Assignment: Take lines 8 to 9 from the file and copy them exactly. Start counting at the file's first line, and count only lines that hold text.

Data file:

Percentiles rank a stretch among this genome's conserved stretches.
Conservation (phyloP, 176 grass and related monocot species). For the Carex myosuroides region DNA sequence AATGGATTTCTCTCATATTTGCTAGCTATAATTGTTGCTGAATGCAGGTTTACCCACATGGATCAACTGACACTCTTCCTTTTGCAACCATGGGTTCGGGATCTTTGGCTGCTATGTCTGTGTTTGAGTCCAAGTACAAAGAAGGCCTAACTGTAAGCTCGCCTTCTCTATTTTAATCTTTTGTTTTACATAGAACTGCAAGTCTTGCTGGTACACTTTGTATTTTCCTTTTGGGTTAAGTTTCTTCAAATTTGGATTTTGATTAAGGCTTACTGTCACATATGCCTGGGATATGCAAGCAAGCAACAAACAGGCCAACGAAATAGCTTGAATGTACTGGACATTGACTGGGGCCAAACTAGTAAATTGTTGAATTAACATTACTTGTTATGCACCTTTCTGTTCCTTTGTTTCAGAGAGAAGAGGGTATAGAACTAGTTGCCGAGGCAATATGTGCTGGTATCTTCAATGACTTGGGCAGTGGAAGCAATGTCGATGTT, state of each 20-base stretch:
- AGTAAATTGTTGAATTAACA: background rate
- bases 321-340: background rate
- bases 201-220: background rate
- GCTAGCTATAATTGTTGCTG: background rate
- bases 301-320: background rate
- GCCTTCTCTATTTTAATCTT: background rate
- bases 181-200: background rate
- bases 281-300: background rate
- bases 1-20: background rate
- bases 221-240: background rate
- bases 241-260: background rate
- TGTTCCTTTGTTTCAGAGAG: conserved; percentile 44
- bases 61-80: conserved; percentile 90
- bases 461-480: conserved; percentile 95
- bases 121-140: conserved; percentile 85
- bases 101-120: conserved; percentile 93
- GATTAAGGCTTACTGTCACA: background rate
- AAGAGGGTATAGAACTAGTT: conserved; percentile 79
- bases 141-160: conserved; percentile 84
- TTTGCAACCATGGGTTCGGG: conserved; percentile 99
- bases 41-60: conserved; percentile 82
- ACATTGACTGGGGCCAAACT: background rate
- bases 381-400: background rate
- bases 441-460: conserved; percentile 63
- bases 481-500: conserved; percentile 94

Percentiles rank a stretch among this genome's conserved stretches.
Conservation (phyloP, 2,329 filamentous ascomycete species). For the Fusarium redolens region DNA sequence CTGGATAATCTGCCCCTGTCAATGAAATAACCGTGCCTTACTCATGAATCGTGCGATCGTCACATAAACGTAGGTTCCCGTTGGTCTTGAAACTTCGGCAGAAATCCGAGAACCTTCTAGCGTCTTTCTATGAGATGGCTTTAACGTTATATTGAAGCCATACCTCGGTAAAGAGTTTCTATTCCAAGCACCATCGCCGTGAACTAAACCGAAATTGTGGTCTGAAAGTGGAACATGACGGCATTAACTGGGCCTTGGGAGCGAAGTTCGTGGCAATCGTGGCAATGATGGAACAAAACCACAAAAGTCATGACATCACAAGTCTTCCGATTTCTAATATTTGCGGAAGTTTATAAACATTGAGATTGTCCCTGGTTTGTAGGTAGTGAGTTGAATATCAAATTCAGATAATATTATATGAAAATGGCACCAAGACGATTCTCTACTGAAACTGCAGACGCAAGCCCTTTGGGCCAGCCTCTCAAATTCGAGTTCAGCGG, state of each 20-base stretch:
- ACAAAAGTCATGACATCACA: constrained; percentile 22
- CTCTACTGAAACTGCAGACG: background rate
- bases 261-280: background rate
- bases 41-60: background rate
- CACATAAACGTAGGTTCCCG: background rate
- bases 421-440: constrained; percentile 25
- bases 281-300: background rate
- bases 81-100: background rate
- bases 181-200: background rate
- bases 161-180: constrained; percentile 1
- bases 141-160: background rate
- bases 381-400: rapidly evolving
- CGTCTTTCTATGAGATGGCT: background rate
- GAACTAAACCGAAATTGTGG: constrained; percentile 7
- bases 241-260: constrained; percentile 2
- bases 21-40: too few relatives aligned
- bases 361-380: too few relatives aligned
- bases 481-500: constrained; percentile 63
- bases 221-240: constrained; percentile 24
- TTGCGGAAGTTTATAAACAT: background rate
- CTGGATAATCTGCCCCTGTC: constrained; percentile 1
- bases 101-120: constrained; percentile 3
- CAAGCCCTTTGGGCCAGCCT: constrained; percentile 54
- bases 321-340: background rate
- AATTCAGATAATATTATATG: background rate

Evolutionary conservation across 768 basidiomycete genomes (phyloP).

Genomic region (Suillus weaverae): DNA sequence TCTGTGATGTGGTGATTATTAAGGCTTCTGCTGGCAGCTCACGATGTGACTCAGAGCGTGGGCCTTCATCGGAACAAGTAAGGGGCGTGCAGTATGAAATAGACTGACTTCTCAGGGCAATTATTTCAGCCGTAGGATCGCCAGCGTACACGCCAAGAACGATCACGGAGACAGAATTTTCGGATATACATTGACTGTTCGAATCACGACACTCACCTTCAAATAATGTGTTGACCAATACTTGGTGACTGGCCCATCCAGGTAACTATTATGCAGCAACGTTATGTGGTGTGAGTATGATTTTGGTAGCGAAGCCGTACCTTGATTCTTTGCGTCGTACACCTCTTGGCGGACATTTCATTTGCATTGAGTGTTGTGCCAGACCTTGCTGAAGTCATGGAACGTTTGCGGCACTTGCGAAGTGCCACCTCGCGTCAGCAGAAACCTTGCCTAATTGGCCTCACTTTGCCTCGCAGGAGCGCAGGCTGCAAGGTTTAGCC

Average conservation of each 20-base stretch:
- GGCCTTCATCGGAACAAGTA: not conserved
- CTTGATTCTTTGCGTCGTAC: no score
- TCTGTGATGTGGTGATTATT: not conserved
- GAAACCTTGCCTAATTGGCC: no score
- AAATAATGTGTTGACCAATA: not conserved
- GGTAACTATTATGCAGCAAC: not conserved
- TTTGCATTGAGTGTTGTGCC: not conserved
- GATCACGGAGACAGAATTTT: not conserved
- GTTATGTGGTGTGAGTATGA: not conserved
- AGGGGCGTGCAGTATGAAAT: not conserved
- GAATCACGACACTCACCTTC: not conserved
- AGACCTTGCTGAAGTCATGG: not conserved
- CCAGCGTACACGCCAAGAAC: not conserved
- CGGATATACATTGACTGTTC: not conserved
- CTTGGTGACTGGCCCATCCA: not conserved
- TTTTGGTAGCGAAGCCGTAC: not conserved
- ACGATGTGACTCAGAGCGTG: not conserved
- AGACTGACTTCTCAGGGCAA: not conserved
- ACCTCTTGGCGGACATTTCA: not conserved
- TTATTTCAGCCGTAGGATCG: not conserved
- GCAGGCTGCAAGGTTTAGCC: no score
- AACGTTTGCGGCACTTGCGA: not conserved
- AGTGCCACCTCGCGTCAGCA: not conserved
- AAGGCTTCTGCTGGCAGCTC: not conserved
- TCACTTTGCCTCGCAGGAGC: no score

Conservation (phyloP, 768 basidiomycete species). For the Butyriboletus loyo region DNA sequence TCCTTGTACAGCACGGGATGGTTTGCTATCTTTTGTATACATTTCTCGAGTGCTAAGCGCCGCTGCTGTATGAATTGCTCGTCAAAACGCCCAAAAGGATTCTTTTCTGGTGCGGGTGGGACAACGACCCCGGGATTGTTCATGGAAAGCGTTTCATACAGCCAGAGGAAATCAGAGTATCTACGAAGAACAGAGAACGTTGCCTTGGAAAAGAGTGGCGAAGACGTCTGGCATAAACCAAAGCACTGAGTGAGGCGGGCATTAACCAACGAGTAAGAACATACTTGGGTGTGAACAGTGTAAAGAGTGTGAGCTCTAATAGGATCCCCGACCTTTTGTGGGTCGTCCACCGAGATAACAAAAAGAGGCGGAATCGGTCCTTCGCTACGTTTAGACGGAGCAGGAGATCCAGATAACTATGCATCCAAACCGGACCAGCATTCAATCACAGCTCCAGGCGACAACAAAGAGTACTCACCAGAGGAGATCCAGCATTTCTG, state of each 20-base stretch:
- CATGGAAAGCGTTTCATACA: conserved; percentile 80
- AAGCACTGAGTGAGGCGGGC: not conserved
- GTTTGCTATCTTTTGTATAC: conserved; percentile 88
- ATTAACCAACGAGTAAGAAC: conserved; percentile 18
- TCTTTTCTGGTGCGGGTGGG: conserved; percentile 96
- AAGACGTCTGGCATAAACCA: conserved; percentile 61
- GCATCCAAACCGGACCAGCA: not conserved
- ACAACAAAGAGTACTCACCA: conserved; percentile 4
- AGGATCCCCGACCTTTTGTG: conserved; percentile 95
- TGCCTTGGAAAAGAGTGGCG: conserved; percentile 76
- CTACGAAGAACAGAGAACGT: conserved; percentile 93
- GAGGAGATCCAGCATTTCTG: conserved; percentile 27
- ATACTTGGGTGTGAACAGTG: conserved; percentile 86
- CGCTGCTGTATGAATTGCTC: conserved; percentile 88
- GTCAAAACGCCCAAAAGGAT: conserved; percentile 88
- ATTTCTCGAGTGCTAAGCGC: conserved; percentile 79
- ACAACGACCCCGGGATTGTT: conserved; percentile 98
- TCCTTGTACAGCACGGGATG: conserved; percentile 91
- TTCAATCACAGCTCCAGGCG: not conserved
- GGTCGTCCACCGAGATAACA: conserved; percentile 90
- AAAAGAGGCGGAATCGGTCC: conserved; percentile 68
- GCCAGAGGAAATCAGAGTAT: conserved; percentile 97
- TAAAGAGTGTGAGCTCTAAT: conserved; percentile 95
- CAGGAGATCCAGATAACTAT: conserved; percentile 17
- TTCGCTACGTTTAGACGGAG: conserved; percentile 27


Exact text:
- GCCTTCTCTATTTTAATCTT: background rate
- bases 181-200: background rate